Then run ./bin/configure_aws_profiles.sh to automatically configure the remainder of your profiles for use with the AWS CLI. The script will make a backup of your ~/.aws/config and then cat the newly generated aws_config.ini to ~/.aws/config. (You’re welcome to do this manually if it makes you feel more comfortable.)

access-control

Now that we have all of our accounts created, we need to bring access control under management with Terraform. Creating each account resulted in the creation of an “Ops” role within each account, and we also need a way to manage the initial “Ops” group and user we created at the beginning of this process.

From organizations:

cd ../access-control
fenna bootstrap

When prompted, input the following:

What is this service named?
> access-control

What's your backend config repository's URL?
> [PASTE YOUR BACKEND REPOSITORY URL HERE]

Will this service be developed in a sandbox? [yes no]
> no

Which backend would you like to use? [root]
> root

Where is your backend stored? [root]
> root

What AWS profile would you like to use as your root profile?
> ops

Commit the changes to the repo.

Next:

fenna init
./bin/import.sh

import.sh will handle importing the existing resources into the Terraform state.

Note that the “Ops” roles within each account have an inline AdministratorAccess policy attached. If you want to change the permissions for those roles, you’ll need to manually remove those inline policies before making changes in Terraform.

Finally, to enable members of the “Ops” group in the root account to assume the “Ops” roles in the other accounts:

fenna plan
fenna apply

remote-state/tools

With our accounts and access control sorted, we can now bootstrap the remote state backends that we will be using more regularly.

From access-control:

cd ../remote-state/tools
terraform init
terraform plan -out plan

When prompted by plan, enter the following:

var.key_base
  Enter a value: remote-state

var.profile
  Enter a value: ops-tools

Then run terraform apply plan && rm plan.

Once the apply finishes, commit terraform.tfvars to the repository to retain the key_base.

Then, cd ../backends, commit the tools.tfvars and dev.tfvars files to the backends repo, and push to origin.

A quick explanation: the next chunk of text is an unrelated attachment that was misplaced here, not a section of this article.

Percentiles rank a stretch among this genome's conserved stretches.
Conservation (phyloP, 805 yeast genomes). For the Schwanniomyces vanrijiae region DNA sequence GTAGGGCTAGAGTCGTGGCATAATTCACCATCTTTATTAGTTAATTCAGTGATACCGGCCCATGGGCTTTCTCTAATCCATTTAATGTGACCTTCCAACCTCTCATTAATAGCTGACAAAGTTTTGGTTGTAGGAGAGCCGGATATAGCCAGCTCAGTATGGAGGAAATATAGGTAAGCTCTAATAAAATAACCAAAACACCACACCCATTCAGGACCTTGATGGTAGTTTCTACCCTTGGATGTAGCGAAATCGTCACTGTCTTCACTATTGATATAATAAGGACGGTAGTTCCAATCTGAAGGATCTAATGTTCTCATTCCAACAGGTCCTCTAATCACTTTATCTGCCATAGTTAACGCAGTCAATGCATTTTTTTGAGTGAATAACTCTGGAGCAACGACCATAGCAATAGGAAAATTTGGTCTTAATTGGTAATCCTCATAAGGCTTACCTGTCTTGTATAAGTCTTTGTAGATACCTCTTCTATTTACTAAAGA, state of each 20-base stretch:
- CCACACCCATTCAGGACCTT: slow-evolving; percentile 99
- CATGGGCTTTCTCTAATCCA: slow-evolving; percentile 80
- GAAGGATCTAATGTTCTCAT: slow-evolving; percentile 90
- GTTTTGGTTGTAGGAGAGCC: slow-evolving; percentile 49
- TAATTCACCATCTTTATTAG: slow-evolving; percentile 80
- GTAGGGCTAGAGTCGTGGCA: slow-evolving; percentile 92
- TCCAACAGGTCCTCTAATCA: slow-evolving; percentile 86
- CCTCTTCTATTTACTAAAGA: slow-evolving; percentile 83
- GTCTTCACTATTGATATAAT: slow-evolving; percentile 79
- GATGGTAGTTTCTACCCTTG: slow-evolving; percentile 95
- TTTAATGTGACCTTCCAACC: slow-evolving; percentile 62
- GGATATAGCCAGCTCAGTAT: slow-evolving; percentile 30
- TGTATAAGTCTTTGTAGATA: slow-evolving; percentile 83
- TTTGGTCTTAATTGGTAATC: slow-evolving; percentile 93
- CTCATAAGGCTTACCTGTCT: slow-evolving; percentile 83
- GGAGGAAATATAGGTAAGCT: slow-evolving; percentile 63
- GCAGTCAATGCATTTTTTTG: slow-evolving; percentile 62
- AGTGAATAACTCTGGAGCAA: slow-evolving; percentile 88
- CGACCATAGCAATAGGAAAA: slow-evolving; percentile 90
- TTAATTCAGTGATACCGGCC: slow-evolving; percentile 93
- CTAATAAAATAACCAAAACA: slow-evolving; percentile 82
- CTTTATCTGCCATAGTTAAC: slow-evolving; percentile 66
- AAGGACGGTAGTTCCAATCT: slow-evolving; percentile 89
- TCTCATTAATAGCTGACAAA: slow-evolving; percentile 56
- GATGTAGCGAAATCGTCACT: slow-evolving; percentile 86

tools and dev are the backends you and your team will primarily use for development. Backend infrastructure for stage and prod is also created, but I recommend using those backends only from within your CI/CD pipelines (see my deployment-pipeline for an example of how that works).

Now that the infrastructure exists, we can switch to using fenna.

From remote-state/backends:

cd ../tools
fenna bootstrap

Enter the following when prompted:

What is this service named?
> remote-state

What's your backend config repository's URL?
> [PASTE YOUR BACKEND REPOSITORY URL HERE]

Will this service be developed in a sandbox? [yes no]
> no

Which backend would you like to use? [dev root tools]
> tools

Where is your backend stored? [dev root tools]
> tools

What AWS profile would you like to use as your root profile?
> ops

Again, replace backend "local" {} with backend "s3" {} in the terraform block in main.tf, remove the extra variable "profile" {} declaration from variables.tf, discard the changes on .gitignore, and commit all remaining changes to the repo.

Finally, move the Terraform state to the tools backend with:

fenna init

Answer yes when prompted.

Once init finishes, you can safely remove the tfstate files from the working directory.

Done

I know this process is a pain in the ass. Over time, I’ve automated more and more of it, but I haven’t found myself doing it often enough to take the time to automate it all end-to-end. (Besides, some steps can’t really be automated.) But by establishing conventions around your accounts, access control, and remote state early on, you will save yourself a lot of rework and free up your team to focus on the product.